We are not powerless. We are not alone. We do not have to sit back and feel that nothing can be done. We are each of us. We are all of us. We are many, different, beautiful and wonderful – in Syria, in Belgium, in Iraq, in France, in Libya, in the United States, in Yemen, in Italy, in….every home, school, office, community and country around the world.

We have as a species overcome incredible injustice, violence, tyranny and oppression in the past. Wherever there has been ‘wrong’ there have been those who with creativity, courage, love and passion have struggled to help overcome it and work for better. We can do this – with respect, with sound, intelligent, real solutions that actually address and solve problems rather than making them worse. With action. Like marshalling our resources to respond to the outbreak of Ebola, we need to marshall our resources to respond to, overcome and transcend the war making, war intensifying, war fuelling policies of terrorist attacks – from airforces and suicide bombers, from politicians and ‘extremists’ of all shapes and stripes, whose answer to killing and war is killing and war.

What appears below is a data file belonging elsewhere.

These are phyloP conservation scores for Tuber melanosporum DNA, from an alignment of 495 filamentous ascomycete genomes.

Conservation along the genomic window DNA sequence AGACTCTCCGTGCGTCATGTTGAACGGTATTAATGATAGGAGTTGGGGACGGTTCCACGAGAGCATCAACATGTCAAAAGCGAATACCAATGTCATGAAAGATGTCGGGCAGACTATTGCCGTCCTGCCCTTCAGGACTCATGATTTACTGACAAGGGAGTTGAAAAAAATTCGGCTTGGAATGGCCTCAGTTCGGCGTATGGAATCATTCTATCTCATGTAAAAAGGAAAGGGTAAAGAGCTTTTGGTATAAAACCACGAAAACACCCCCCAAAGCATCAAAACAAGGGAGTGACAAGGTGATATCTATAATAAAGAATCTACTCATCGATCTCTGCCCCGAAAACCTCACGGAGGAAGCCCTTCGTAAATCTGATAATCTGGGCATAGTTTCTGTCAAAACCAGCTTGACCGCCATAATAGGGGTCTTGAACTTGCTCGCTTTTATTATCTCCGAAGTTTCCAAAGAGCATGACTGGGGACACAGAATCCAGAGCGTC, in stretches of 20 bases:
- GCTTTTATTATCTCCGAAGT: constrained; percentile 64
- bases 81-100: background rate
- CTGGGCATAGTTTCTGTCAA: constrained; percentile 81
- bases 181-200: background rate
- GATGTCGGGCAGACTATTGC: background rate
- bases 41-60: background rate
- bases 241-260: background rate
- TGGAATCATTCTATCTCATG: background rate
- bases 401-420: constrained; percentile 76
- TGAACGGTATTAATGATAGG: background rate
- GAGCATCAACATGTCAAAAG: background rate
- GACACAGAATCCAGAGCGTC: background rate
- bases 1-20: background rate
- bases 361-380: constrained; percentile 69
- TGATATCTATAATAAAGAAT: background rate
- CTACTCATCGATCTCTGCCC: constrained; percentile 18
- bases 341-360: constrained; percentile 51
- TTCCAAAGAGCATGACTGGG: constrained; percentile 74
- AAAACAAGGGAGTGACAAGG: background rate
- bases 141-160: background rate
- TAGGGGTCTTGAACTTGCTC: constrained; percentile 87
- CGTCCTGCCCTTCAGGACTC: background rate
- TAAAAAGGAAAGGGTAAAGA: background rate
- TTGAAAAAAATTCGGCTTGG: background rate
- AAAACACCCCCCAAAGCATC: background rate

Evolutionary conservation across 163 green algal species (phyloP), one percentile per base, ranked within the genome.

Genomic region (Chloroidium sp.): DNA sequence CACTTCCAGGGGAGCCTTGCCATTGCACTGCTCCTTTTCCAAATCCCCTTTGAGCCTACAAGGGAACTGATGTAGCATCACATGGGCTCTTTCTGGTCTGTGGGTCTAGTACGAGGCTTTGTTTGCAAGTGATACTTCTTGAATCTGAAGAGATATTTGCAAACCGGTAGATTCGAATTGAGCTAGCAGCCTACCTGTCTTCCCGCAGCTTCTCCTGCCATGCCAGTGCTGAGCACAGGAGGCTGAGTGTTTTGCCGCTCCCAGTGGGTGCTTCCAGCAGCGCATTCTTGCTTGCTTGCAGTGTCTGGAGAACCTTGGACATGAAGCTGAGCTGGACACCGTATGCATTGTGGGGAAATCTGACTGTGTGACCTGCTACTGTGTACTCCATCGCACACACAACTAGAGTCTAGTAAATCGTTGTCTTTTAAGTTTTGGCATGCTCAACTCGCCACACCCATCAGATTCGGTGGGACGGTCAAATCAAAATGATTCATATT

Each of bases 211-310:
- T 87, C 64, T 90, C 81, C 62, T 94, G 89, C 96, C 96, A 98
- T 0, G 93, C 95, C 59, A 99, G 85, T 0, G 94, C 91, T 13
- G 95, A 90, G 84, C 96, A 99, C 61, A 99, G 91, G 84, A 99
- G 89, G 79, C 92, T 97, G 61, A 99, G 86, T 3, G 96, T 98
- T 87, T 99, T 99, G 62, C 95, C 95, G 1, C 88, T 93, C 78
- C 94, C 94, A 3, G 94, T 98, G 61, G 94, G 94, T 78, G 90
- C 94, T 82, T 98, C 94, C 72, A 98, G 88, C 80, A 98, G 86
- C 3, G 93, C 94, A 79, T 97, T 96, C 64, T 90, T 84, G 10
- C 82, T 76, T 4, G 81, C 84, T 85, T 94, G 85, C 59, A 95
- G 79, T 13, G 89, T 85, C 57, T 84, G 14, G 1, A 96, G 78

This is the moment at which the candles we light…for New York, for Baghdad, for Paris, for Raqqa, for Misrata and Bengazi, for Ankara, for Sanaa, Mosul and Brussels, become lights that spread from heart to heart and mind to mind, and call us to rise, call us to stand, call us to have a dream and know that a world beyond war, hatred and violence is possible. Call us to act.

And not to stop, until we have changed and overcome this terror-war system. It can be stopped. It will be stopped. We are the ones who must stop it.

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Terrorism

Beyond Bombs and Bullets: A Comprehensive Approach Needed to Defeat ISIS

Zakir Gul, Ph.D.